The last two games I finished were epic role-playing game “Final Fantasy XIII” and relatively short survival horror title “Alan Wake.” And while the two games have very little in common, they share one trait: Both are story-driven, single-player experiences that will draw in players with their elaborately constructed alternate realities.

When I played “Alan Wake,” though, one feature in that game jumped out at me as something that should be included in any game that aspires to good storytelling: the ability to rewatch in-game movies once you’ve viewed them in the context of the game’s story.

Every gamer’s been there. You fight for an hour and, just when you get to some elaborately crafted cut scene that really advances a game’s plot, the phone rings, or someone walks into the room where you’re playing and starts talking to you. Maybe the baby’s diaper needs changing, or maybe you just didn’t hear a key line quite right. Whatever. Dealing with distractions is part of being a gamer with relationships and responsibilities.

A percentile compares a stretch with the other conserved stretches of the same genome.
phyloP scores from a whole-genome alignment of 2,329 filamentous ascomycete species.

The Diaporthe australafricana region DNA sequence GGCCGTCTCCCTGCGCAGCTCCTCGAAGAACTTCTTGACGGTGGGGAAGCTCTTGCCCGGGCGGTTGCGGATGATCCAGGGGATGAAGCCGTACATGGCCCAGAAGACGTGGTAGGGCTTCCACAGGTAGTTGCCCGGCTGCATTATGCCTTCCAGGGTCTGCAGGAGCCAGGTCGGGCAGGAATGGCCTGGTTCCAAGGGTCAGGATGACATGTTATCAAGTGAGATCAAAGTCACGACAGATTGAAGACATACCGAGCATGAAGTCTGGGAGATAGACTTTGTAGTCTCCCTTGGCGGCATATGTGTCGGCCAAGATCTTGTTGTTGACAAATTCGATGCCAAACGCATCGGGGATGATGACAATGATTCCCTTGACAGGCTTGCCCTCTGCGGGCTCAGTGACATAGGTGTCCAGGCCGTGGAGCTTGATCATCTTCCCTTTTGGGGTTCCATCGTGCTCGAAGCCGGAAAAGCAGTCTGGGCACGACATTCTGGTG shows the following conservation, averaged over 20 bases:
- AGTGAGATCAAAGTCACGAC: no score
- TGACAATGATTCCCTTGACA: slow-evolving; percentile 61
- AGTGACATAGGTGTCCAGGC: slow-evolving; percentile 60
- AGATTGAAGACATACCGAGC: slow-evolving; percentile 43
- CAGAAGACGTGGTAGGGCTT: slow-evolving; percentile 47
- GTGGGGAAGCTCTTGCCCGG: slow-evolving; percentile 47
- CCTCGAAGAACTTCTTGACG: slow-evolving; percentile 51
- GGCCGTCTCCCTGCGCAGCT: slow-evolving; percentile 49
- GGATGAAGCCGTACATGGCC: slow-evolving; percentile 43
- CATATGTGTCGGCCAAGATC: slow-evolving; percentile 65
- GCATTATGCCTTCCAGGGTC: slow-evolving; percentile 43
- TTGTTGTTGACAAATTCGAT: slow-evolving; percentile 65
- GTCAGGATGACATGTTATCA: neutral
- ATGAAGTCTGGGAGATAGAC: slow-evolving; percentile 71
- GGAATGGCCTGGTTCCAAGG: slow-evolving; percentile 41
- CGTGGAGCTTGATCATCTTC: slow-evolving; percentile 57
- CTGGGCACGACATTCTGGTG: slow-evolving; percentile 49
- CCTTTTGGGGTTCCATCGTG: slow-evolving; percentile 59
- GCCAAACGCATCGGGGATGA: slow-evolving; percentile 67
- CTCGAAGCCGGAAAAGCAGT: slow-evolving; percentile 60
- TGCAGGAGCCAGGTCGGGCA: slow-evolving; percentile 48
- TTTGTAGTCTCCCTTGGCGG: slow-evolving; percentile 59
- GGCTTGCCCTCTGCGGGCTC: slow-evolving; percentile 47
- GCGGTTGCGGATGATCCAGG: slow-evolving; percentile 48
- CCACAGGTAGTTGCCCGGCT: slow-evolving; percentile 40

That’s why, when I saw that “Alan Wake” allows you not only to rewatch every movie, but also relisten to any music you’ve already heard in the game, and view any manuscript pages you’ve unlocked, even when you start a new game, I was ecstatic. This basic feature really ought to be in every story-driven game going forward. Its omission is especially a sin in a 50+-hour epic like “Final Fantasy XIII,” where the in-game movies have near-Hollywood production values. More of this, please, gaming industry.